'Nation's Report Card' Offers 'Sobering' Pandemic Update

Kids' math, reading scores took an unprecedented hit over the past 2 years
By Jenn Gidman,  Newser Staff
Posted Sep 1, 2022 8:14 AM CDT
Kids' Math, Reading Scores Took Huge Pandemic Hit
Stock photo.   (Getty Images/takasuu)

It's undisputed that kids had a rough time of it during the pandemic. Now, results from national tests show just how rough, at least in terms of how their academic skills have suffered. The "nation's report card"—ie, the National Assessment of Educational Progress—was released Thursday, and results weren't great for math and reading, per the Washington Post: Between early 2020 and early 2022, when the tests were administered to nearly 15,000 9-year-olds (mostly fourth-graders), students saw their math scores drop seven points—the first time a decline has happened there since the NAEP started offering the tests in the early '70s—while reading scores fell five points, the biggest drop in three decades. Federal officials note this is the first official study nationwide on student achievement that compares pre-pandemic scores to present-day numbers, per the AP.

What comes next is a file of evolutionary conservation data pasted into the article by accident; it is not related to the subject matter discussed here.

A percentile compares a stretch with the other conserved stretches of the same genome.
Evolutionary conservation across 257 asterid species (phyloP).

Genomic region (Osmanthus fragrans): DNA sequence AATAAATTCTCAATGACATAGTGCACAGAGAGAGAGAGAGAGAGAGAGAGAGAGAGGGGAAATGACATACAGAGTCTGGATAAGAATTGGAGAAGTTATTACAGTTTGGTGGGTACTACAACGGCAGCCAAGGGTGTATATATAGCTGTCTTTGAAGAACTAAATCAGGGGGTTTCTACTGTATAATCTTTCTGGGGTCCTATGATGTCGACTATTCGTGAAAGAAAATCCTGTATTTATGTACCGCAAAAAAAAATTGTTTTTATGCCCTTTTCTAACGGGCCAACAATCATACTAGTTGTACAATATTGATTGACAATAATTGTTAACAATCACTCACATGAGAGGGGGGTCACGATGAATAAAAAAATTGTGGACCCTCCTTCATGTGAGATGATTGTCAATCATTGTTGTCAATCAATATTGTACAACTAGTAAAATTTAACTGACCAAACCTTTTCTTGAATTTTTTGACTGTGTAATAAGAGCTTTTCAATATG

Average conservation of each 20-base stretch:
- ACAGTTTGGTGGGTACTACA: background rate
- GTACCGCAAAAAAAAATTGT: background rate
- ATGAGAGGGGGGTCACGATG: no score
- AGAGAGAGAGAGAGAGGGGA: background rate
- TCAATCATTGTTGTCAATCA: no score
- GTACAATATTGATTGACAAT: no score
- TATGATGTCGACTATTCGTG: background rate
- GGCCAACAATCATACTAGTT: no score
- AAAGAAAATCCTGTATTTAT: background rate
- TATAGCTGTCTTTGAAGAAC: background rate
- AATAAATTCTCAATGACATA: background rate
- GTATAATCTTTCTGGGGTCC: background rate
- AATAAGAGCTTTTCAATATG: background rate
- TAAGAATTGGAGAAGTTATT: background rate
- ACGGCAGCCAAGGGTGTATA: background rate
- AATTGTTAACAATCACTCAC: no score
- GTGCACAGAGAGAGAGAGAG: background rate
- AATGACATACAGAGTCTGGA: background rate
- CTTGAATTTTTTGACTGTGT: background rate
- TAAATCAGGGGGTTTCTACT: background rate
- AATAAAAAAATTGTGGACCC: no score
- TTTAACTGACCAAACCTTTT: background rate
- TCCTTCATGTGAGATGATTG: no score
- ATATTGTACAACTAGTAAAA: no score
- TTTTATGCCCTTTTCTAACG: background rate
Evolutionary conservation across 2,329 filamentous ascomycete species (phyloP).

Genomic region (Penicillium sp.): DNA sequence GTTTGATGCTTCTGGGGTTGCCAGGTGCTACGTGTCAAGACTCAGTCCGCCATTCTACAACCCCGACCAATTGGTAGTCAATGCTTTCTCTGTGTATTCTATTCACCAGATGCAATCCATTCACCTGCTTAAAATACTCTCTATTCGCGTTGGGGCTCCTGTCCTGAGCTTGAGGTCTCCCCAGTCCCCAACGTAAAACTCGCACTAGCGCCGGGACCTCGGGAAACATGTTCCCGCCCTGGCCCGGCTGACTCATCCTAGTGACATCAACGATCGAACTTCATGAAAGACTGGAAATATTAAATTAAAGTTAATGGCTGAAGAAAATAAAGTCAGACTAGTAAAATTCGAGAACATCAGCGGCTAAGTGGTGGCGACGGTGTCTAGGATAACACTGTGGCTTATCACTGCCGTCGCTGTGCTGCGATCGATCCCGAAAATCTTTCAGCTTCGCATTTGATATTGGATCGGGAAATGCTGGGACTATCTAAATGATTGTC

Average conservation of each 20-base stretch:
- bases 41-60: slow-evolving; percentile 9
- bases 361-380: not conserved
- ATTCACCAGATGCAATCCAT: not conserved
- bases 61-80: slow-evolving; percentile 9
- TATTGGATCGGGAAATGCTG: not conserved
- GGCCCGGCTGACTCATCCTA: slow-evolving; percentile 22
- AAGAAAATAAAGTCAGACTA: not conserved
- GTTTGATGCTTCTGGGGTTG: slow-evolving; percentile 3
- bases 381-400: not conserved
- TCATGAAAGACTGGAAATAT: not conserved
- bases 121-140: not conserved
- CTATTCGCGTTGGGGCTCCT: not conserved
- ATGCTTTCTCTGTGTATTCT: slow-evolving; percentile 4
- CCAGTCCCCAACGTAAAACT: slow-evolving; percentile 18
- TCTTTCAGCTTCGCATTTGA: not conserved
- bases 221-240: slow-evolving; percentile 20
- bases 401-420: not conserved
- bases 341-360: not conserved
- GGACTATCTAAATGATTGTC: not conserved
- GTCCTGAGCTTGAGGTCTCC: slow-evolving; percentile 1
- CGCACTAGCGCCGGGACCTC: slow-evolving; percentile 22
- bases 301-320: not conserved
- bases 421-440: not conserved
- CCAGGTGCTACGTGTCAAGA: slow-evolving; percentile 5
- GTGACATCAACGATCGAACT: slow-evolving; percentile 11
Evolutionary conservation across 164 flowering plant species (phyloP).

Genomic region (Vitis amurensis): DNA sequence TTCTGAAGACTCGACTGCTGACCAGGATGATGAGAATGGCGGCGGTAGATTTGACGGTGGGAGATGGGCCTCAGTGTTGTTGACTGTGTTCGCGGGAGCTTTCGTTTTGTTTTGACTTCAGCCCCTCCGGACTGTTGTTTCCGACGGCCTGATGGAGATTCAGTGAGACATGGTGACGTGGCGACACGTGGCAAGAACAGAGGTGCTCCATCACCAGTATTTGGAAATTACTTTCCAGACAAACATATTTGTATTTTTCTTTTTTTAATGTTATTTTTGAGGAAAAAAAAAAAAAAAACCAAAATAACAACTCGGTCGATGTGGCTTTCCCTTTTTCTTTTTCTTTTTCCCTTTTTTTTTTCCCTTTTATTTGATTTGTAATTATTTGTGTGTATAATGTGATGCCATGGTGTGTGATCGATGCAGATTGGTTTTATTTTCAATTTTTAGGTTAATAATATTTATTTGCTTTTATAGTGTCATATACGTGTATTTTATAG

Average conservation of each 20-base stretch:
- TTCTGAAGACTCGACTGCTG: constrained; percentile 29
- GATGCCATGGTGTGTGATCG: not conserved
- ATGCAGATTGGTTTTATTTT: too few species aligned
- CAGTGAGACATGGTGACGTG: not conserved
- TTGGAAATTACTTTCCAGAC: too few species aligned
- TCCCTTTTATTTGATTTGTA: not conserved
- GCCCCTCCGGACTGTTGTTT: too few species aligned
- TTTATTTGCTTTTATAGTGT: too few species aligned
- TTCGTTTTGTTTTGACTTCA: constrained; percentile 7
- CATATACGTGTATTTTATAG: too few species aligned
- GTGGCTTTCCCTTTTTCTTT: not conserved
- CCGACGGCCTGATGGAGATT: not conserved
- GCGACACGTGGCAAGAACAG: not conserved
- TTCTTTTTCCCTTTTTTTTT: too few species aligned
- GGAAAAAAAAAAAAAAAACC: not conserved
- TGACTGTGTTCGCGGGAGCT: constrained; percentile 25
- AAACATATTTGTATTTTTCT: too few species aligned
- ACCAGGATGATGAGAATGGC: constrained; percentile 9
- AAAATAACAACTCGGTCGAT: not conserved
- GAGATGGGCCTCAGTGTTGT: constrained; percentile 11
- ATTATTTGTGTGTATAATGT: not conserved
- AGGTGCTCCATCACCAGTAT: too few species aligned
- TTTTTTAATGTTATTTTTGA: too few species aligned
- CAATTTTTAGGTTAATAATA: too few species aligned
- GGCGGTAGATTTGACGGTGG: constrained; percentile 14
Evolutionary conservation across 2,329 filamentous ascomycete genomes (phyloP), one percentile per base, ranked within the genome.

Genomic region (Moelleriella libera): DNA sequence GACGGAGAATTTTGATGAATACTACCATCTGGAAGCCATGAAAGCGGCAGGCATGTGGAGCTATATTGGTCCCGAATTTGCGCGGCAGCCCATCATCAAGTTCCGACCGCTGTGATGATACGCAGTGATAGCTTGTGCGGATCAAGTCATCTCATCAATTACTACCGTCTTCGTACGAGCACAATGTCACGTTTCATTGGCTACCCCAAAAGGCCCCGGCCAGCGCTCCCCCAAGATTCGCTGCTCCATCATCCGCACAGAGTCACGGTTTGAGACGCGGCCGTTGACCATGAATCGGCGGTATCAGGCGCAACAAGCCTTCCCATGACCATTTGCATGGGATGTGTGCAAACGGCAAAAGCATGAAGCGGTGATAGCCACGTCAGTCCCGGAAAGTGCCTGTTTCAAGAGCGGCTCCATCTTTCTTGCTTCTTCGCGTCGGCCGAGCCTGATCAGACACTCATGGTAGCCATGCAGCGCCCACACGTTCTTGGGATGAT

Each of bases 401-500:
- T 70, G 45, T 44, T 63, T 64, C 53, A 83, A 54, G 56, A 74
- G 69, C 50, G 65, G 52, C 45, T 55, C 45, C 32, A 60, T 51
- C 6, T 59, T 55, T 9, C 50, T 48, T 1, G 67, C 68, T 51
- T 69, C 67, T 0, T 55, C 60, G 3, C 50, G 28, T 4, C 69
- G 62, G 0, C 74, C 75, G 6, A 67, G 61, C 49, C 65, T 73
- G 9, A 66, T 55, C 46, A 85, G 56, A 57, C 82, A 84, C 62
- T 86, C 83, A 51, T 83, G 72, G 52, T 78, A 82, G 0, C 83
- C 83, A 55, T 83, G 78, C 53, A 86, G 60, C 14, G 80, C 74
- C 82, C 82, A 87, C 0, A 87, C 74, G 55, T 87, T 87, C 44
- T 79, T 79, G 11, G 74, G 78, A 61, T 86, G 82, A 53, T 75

The backsliding affected nearly all socioeconomic levels and races. White students saw a five-point dip in their math scores, while Hispanic students lost eight points, and Black students 13. Students from all three of those groups saw a six-point drop in reading scores. Students who were already low performers were hit especially hard, showing a 10- to 12-point drop in reading and math. "These results are sobering," Peggy Carr, commissioner of the National Center for Education Statistics, which administers the federal tests, says. She adds, per the New York Times: "I was taken aback by the scope and the magnitude of the decline." One interesting outlier: relatively unchanged reading scores in the West, cities, and rural areas. Carr calls that finding "especially significant ... when you consider the extreme crises cities are dealing with during the pandemic," per the Post.

The results have re-upped the conversation about just how detrimental, in an academic sense, the coronavirus pandemic was to students, who've struggled through more than two years of school shutdowns, remote learning, quarantining, and school staff shortages. So where do we go from here? The Post notes that "how long it might take to catch up is unclear," though Dr. Andrew Ho, an education professor at Harvard, puts some estimates to it, telling the Times that every point lost equates to about three weeks of extra learning. That means a student who lost 12 points on a test would need about nine months to get up to speed, and they still wouldn't be completely caught up with more advanced students. The pandemic "erased the progress, and it exacerbated the inequality," he says, adding: "We have our work cut out for us." (More pandemic stories.)

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